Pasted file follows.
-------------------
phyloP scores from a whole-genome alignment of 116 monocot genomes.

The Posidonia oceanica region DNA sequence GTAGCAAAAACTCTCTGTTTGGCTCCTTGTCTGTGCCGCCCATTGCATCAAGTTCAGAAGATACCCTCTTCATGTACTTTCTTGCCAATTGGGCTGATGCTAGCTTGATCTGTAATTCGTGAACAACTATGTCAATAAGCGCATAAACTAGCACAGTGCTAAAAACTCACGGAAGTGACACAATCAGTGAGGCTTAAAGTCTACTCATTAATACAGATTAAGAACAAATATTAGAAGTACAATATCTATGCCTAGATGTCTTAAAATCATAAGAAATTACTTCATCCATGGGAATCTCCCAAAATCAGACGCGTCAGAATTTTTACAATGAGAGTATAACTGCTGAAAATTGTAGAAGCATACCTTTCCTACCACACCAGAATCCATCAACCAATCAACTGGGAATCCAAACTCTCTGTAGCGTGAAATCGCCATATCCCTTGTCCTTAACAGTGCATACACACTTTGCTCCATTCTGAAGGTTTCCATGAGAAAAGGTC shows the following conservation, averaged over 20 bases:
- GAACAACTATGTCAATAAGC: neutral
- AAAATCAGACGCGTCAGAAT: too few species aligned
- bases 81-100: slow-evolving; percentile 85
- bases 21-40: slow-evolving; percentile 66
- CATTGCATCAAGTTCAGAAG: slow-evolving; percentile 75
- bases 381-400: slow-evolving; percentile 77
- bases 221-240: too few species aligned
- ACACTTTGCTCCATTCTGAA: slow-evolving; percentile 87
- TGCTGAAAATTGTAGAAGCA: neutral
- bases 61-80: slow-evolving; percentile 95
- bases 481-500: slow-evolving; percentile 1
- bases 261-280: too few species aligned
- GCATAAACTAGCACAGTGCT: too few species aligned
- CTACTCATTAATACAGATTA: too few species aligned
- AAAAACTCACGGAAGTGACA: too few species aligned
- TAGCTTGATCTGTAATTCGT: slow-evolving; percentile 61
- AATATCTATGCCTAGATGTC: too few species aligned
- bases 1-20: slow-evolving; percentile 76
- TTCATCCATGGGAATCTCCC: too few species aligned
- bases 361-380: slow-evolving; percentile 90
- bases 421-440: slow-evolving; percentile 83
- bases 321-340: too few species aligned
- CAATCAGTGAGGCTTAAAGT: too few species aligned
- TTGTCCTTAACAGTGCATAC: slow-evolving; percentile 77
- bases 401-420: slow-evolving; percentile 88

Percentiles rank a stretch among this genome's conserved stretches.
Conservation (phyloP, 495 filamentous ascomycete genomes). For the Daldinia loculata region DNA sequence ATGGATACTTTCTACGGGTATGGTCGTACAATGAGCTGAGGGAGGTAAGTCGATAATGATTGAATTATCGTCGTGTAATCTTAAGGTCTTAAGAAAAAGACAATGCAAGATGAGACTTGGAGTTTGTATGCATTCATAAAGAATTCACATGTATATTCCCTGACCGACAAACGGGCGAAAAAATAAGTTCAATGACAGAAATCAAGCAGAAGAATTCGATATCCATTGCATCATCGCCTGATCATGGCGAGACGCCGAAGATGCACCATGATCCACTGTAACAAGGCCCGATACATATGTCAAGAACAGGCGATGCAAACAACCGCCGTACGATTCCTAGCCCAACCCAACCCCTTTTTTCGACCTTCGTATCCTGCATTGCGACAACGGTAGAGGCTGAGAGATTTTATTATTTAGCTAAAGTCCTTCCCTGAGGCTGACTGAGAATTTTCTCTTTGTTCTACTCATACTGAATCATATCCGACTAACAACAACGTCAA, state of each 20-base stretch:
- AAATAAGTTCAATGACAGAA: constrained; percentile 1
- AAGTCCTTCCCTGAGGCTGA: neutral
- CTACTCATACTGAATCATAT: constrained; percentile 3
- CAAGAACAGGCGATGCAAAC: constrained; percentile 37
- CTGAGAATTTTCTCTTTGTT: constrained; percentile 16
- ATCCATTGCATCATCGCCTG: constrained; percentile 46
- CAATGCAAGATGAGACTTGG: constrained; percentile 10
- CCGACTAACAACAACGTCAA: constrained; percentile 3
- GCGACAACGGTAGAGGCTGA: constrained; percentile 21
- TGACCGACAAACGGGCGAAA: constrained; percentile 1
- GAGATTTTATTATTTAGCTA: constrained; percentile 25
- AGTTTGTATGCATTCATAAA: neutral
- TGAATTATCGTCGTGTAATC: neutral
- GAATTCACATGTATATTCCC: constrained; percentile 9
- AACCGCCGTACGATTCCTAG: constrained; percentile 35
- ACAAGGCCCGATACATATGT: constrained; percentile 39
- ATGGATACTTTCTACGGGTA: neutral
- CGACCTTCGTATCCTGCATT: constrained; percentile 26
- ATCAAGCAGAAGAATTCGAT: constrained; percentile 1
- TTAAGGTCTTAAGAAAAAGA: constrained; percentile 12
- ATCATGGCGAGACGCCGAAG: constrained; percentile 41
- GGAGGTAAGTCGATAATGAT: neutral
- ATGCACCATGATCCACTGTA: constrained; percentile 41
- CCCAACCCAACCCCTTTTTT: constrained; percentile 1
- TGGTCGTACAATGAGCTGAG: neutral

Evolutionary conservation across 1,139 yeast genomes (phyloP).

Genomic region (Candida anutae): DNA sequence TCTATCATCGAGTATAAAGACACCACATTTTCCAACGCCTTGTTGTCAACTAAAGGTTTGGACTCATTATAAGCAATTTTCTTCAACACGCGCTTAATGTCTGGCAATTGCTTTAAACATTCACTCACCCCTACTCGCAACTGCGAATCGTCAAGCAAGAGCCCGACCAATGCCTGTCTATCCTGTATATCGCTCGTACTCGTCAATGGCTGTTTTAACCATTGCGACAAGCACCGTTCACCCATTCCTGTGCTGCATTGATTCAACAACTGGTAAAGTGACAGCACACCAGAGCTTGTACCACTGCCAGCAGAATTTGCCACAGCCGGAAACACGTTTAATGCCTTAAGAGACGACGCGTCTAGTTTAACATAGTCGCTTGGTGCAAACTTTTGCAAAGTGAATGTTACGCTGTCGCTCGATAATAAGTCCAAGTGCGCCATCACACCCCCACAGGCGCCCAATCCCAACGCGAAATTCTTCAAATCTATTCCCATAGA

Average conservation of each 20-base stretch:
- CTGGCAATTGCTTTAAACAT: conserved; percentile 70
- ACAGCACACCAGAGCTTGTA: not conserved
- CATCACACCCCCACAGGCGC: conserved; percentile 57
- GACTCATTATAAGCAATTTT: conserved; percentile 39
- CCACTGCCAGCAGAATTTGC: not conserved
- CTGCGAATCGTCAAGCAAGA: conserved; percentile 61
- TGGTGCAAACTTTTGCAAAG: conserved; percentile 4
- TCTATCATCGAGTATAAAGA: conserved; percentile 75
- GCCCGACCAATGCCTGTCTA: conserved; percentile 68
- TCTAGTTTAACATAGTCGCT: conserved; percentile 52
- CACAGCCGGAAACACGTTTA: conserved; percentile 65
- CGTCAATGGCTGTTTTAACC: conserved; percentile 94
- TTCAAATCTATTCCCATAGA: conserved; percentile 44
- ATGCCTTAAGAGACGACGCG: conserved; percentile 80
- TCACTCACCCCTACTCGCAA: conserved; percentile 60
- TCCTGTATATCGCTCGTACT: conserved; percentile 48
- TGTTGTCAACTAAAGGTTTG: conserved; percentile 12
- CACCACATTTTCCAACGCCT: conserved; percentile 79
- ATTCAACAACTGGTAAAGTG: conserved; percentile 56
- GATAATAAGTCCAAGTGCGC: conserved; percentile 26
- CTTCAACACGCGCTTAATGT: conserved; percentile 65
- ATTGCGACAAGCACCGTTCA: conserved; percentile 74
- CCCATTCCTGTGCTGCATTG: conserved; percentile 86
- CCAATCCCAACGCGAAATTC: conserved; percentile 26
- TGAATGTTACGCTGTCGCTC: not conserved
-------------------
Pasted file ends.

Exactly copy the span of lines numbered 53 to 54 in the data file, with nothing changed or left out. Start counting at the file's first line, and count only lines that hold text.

- CCCAACCCAACCCCTTTTTT: constrained; percentile 1
- TGGTCGTACAATGAGCTGAG: neutral